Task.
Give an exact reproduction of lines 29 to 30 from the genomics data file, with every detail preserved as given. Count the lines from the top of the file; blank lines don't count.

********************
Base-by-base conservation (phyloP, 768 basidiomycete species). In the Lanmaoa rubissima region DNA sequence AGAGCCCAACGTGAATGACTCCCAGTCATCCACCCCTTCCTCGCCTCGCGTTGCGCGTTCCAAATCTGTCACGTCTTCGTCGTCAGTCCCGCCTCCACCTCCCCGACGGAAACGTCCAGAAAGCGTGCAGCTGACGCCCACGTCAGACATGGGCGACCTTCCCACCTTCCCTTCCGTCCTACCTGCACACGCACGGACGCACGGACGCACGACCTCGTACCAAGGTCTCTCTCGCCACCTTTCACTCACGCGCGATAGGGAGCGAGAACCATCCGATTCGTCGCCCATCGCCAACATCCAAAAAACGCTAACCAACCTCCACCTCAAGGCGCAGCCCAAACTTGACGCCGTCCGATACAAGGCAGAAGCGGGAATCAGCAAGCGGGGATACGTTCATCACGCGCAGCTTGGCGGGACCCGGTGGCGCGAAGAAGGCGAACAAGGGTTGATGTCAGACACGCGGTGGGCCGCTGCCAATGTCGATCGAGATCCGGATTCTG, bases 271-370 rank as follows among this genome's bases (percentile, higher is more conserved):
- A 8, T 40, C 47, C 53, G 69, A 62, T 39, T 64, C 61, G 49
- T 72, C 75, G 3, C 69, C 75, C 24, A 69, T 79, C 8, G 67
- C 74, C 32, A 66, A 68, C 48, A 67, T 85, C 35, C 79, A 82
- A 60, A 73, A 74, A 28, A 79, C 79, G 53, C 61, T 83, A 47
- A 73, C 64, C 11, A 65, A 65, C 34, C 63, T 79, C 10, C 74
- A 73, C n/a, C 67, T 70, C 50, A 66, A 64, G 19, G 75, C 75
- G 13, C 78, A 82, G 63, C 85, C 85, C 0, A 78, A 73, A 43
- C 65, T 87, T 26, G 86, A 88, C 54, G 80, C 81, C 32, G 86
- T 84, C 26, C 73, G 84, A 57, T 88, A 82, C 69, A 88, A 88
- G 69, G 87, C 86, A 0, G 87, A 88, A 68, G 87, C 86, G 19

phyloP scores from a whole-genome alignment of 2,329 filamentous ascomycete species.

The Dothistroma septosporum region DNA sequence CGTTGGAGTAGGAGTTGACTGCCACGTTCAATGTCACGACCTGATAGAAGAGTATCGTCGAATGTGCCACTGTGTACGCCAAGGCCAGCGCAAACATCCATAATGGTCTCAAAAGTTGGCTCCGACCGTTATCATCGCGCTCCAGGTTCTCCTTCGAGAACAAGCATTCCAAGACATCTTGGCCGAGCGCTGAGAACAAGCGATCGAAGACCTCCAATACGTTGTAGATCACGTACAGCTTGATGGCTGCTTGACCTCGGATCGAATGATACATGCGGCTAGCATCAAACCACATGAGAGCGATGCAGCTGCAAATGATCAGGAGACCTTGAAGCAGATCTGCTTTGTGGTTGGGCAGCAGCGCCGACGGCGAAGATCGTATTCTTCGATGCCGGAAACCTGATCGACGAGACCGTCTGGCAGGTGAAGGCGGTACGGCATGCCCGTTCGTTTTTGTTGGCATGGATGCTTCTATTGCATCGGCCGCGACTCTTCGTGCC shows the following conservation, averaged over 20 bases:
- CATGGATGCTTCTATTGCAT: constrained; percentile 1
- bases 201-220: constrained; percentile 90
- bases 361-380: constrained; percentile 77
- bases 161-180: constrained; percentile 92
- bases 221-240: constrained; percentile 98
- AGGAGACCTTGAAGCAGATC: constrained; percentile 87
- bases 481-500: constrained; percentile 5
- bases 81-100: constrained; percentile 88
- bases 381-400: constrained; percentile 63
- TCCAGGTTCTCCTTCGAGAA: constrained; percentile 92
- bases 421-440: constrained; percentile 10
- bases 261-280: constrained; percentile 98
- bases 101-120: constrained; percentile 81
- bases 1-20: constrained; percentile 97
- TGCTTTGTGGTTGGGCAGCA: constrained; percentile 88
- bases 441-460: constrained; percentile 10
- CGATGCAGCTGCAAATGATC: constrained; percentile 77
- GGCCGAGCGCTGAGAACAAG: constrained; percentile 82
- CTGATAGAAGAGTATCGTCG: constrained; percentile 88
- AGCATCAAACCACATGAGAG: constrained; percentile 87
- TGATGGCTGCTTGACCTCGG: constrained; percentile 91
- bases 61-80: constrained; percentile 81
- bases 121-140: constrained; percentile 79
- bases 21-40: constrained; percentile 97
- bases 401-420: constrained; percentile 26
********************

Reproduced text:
- bases 441-460: constrained; percentile 10
- CGATGCAGCTGCAAATGATC: constrained; percentile 77